In the Public Interest

This is the next in a series of posts by recipients of the Career Services Summer Funding Grant. We’ve asked funding recipients to reflect on their summer experiences and talk about the industries in which they’ve been spending their summer. You can read the entire series here.

This entry is by Anea Moore, COL ’19

When my dad first told me he wanted me to be a lawyer, I was five years old and instantly intimidated by the word. Lawyer. Nope, this profession definitely wasn’t for me. Big-eyed, three and a half foot me quickly retorted that I had no desire to be a lawyer whatsoever. Lawyers were mean. They were scary and they most certainly didn’t do what I wanted to do, help people.

It’s been a decade and a half since that conversation with my dad and a lot has changed since then. I’m taller and I’m a little bit less quick in my replies. My dad passed away two and a half years ago and instead of ignoring his suggestions, I’ve learned to cherish and carry them with me. It was probably my dad’s spirit that first pushed me to looking into being a legal intern at the Public Interest Law Center this summer.

During my time at the law center, I learned a variety of lessons. First, not all lawyers are mean and they are all definitely not scary. Within the walls of the second floor of a downtown Philadelphia building, I found wisdom, support, and patience in my supervising attorneys. When I made small mistakes in my legal assignments, I wasn’t met with negative reactions. The attorneys of the center supported me as a young college student trying to decide if she really wanted to pursue a legal career. They encouraged me to review and rework my assignments. Through this editing process, I learned how to become a more detail-oriented researcher and writer. My reading, writing, research, and analytical skills improved immensely. I learned how to look at things from a different perspective through deep engagement with the real life cases of the attorneys. Once after a deposition, I had to asses the gathered information and begun looking into loopholes and other possibilities. Paying attention to the details and really getting to know the ins and outs of the cases was so important. Those actions are what helped the clients the most.

This brings me to another point, lawyers can and do help people everyday. I watched the attorneys pursue incredibly interesting cases and work this summer that can potentially help so many people. In June, the law center filed a class action lawsuit against the state of Pennsylvania that took a stand against gerrymandering and called for the redrawing of fair districts because every citizen’s vote should matter. I created a 40-page report on the least restrictive environment requirements of the Individual with Disabilities Education Act and Philadelphia schools because every special education student in Philadelphia (and around the country) has the right to a proper, fair educational environment. I also spent a large proportion of my summer helping with cases that were fighting for fair housing for low-income citizens.

My summer was filled with so much inspiration, passion, and vigor. The attorneys and staff at the center genuinely want to help people and often work long hours in pursuit of a better, more just society. I will be forever grateful to them for letting me work under them and witness such an amazing process. I definitely want to be attorneys like them in the future, all hesitation and quick-witted responses aside.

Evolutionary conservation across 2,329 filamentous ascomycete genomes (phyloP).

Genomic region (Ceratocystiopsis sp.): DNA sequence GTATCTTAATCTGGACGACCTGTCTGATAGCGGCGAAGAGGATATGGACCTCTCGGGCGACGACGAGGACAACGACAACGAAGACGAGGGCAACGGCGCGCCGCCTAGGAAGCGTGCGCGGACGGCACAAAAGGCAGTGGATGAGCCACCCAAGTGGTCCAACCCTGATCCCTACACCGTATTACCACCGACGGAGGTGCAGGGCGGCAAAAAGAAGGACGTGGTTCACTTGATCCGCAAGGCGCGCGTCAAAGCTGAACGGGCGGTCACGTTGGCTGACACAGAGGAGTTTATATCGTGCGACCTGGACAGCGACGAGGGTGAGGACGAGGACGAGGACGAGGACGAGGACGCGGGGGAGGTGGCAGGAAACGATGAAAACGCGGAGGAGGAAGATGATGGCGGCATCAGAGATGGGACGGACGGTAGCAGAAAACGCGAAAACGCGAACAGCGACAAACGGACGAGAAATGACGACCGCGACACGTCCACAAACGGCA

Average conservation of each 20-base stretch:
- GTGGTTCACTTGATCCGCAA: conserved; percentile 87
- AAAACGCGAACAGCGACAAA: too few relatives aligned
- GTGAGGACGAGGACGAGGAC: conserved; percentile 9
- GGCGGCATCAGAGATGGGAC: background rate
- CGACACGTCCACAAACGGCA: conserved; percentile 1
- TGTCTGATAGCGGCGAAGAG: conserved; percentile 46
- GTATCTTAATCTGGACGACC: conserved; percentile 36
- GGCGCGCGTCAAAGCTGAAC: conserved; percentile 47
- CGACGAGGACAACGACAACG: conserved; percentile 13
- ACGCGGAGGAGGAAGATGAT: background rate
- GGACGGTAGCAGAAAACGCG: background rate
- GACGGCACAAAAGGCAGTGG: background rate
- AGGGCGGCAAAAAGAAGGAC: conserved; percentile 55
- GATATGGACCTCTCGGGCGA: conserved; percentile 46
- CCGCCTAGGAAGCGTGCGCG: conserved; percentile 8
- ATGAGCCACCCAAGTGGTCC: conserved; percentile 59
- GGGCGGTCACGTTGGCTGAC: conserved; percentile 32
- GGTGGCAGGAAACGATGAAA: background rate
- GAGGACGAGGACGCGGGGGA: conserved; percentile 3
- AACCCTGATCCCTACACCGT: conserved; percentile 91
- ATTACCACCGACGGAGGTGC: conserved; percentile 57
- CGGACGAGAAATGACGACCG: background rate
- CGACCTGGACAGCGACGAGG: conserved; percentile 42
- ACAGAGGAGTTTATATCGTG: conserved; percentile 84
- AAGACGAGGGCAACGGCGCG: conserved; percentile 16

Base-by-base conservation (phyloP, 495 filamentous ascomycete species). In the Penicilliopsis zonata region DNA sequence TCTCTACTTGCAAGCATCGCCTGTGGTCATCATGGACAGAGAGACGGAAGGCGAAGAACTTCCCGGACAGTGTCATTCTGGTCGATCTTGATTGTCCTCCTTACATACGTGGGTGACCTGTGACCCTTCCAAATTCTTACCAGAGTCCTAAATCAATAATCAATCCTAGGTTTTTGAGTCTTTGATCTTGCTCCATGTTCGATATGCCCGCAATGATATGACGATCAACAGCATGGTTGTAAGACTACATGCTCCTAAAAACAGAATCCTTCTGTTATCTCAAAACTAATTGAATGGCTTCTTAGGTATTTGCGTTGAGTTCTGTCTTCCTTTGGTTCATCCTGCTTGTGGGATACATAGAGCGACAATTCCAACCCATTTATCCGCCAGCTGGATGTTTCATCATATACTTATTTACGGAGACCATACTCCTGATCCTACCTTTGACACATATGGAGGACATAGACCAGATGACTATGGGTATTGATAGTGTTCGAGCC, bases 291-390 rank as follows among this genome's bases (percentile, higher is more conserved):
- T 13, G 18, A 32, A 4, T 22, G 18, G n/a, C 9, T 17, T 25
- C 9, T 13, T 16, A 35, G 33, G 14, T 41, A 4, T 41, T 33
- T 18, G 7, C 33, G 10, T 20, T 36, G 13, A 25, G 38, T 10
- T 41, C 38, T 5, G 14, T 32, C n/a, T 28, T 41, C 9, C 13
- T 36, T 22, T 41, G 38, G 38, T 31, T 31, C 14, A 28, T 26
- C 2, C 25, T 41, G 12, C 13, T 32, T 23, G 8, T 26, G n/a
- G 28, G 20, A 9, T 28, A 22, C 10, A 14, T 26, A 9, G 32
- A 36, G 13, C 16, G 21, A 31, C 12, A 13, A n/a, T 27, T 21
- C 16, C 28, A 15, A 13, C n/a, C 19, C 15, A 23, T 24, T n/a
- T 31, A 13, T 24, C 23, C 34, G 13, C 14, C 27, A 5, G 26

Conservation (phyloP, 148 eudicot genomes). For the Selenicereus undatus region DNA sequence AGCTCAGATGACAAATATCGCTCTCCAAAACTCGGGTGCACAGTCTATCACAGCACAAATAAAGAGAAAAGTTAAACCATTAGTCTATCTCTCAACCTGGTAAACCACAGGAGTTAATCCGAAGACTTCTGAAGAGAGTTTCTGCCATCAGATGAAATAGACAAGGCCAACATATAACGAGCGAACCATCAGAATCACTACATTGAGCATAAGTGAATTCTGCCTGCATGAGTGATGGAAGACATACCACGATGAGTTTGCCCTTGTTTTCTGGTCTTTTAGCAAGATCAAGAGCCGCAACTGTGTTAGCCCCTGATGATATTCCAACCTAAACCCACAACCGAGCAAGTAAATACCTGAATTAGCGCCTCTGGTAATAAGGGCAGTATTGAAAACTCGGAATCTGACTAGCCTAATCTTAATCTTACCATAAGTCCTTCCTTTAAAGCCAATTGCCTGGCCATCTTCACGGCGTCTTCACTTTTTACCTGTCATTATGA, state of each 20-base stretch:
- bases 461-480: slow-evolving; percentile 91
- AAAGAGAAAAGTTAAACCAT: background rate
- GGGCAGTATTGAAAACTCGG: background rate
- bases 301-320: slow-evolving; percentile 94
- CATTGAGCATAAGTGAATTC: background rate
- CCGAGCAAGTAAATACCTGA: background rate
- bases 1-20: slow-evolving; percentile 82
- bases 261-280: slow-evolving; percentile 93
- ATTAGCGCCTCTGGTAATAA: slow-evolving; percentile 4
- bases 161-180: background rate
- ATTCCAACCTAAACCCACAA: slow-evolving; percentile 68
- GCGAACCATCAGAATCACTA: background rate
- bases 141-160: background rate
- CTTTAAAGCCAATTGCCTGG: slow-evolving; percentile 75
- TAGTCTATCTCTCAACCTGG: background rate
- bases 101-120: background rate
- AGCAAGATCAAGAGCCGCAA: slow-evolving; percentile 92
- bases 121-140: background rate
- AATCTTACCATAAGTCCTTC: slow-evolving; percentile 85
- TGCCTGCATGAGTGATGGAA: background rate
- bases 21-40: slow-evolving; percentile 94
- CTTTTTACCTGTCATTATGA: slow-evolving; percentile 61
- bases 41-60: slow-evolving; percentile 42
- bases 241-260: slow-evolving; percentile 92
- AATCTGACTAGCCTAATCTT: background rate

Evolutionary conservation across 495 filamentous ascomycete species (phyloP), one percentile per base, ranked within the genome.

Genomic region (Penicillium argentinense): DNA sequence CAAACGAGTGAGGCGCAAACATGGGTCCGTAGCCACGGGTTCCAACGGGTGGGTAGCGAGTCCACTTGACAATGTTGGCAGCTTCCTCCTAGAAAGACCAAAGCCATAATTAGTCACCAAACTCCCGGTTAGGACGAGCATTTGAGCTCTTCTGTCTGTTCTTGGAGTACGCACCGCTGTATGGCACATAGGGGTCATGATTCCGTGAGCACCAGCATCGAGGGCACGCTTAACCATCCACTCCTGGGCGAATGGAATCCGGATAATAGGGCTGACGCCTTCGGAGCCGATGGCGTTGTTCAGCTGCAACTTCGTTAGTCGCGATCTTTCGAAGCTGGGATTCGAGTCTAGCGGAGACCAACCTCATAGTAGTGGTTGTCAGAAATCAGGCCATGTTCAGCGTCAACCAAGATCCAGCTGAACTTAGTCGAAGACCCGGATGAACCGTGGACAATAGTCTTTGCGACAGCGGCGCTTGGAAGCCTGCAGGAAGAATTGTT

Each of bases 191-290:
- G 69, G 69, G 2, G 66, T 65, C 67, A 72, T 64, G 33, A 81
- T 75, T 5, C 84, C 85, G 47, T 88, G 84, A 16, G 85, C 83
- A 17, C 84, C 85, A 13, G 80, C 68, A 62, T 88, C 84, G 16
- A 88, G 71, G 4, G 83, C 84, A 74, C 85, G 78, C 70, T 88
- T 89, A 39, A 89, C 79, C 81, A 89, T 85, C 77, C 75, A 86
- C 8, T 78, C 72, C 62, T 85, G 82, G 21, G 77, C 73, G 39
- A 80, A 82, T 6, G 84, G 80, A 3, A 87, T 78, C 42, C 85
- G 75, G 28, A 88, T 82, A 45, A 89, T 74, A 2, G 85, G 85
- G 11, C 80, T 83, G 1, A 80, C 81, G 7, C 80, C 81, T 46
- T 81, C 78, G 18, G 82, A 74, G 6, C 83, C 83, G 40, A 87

CS Radio – Episode 50: “Thankful”

Happy Thanksgiving! We’re unbelievably grateful to have reached this, our milestone 50th episode! We’ve gathered together an all star line up of our Career Services colleagues to reflect on what they’re grateful for this holiday season. Plus, Mylène and Michael discuss how students can best use their Thanksgiving break for their career search and tips for having those sometimes stressful turkey day dinner table conversations. Thank you for listening and subscribing – here’s to the next 50!


Show Notes
CS Radio Episode 30 – “Thanksgiving Table Talk”

Think Tanks and Civil Societies

This is the next in a series of posts by recipients of the Career Services Summer Funding Grant. We’ve asked funding recipients to reflect on their summer experiences and talk about the industries in which they’ve been spending their summer. You can read the entire series here.

This entry is by Hayley Boote, COL ’20

Living at Penn this summer was an unforgettable experience that opened my eyes to the many academic and social opportunities that Philadelphia offers. I was lucky enough to work as a research intern for the Think Tanks and Civil Societies Program at the Lauder Institute for the first months of the summer. The Think Tanks and Civil Societies Program is run by Dr. James McGann and it is a yearly publication that ranks think tanks by country, region, and specialization.

In this capacity, I explored trends with Think Tanks internationally and helped organize the data found by serving as Data Czar. I was responsible for organizing all 8,000 think tank entries in our database, as well as assigning tasks to teams to further our research goals. At the end of the internship, my partner and I communicated our findings in a PowerPoint presentation with interactive graphics and key quantitative and qualitative trends. We were also able to attend a trip to Washington, D.C. to meet with leaders at some of the nation’s top think tanks, which is an exciting venture and a great ending to the internship. I certainly improved upon my research, delegation, and data-managing skills in this role, and it was an invaluable experience for progression in my academic career.

This experience also helped me expand my knowledge of Philadelphia and the numerous significant attractions that it contains. At that point, even after living in Philadelphia for a year, I still had not been to key Philadelphian charms including the Philadelphian Museum of Art, the Franklin Institute, Citizen’s Bank Park, South Street, Penn’s Landing, and Independence Hall. Being a student a Penn does not usually allow free time to explore these places, and most students at Penn go their four years without visiting most of them. Spending the summer at Penn allowed me the opportunity to visit these amazing places and learn so much more about the place that I call home.

Transferable Skills

Dr. Esther H. Ra, Career Advisor, Nursing, Education, & Social Policy & Practice